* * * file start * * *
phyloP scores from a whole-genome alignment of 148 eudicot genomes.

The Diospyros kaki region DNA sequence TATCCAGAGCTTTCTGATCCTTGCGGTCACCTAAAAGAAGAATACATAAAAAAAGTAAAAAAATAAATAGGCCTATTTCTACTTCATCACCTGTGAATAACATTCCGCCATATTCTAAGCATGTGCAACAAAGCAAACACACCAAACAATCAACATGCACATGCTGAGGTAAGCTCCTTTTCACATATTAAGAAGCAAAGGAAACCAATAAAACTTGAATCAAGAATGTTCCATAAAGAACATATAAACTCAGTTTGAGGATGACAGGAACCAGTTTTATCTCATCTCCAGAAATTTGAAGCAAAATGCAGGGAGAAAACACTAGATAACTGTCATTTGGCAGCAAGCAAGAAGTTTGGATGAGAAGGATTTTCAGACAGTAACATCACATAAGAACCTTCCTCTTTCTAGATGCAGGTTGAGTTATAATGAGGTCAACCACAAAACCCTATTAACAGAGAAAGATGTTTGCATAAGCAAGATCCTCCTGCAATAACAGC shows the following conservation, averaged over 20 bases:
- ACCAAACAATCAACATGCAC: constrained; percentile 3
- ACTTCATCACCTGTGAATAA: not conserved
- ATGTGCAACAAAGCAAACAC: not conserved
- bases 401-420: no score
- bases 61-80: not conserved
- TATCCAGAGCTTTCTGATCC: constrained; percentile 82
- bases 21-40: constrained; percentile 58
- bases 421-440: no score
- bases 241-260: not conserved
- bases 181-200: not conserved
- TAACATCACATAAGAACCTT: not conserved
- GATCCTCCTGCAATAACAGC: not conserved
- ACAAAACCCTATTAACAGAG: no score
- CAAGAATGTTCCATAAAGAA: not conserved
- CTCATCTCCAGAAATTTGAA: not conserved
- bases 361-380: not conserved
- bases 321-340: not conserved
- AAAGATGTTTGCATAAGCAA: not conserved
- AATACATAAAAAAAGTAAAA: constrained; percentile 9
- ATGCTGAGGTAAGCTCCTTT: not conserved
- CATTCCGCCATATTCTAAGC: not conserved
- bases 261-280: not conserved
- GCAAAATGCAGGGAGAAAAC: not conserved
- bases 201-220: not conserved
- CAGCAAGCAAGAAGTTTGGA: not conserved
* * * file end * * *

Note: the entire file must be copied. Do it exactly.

phyloP scores from a whole-genome alignment of 148 eudicot genomes.

The Diospyros kaki region DNA sequence TATCCAGAGCTTTCTGATCCTTGCGGTCACCTAAAAGAAGAATACATAAAAAAAGTAAAAAAATAAATAGGCCTATTTCTACTTCATCACCTGTGAATAACATTCCGCCATATTCTAAGCATGTGCAACAAAGCAAACACACCAAACAATCAACATGCACATGCTGAGGTAAGCTCCTTTTCACATATTAAGAAGCAAAGGAAACCAATAAAACTTGAATCAAGAATGTTCCATAAAGAACATATAAACTCAGTTTGAGGATGACAGGAACCAGTTTTATCTCATCTCCAGAAATTTGAAGCAAAATGCAGGGAGAAAACACTAGATAACTGTCATTTGGCAGCAAGCAAGAAGTTTGGATGAGAAGGATTTTCAGACAGTAACATCACATAAGAACCTTCCTCTTTCTAGATGCAGGTTGAGTTATAATGAGGTCAACCACAAAACCCTATTAACAGAGAAAGATGTTTGCATAAGCAAGATCCTCCTGCAATAACAGC shows the following conservation, averaged over 20 bases:
- ACCAAACAATCAACATGCAC: constrained; percentile 3
- ACTTCATCACCTGTGAATAA: not conserved
- ATGTGCAACAAAGCAAACAC: not conserved
- bases 401-420: no score
- bases 61-80: not conserved
- TATCCAGAGCTTTCTGATCC: constrained; percentile 82
- bases 21-40: constrained; percentile 58
- bases 421-440: no score
- bases 241-260: not conserved
- bases 181-200: not conserved
- TAACATCACATAAGAACCTT: not conserved
- GATCCTCCTGCAATAACAGC: not conserved
- ACAAAACCCTATTAACAGAG: no score
- CAAGAATGTTCCATAAAGAA: not conserved
- CTCATCTCCAGAAATTTGAA: not conserved
- bases 361-380: not conserved
- bases 321-340: not conserved
- AAAGATGTTTGCATAAGCAA: not conserved
- AATACATAAAAAAAGTAAAA: constrained; percentile 9
- ATGCTGAGGTAAGCTCCTTT: not conserved
- CATTCCGCCATATTCTAAGC: not conserved
- bases 261-280: not conserved
- GCAAAATGCAGGGAGAAAAC: not conserved
- bases 201-220: not conserved
- CAGCAAGCAAGAAGTTTGGA: not conserved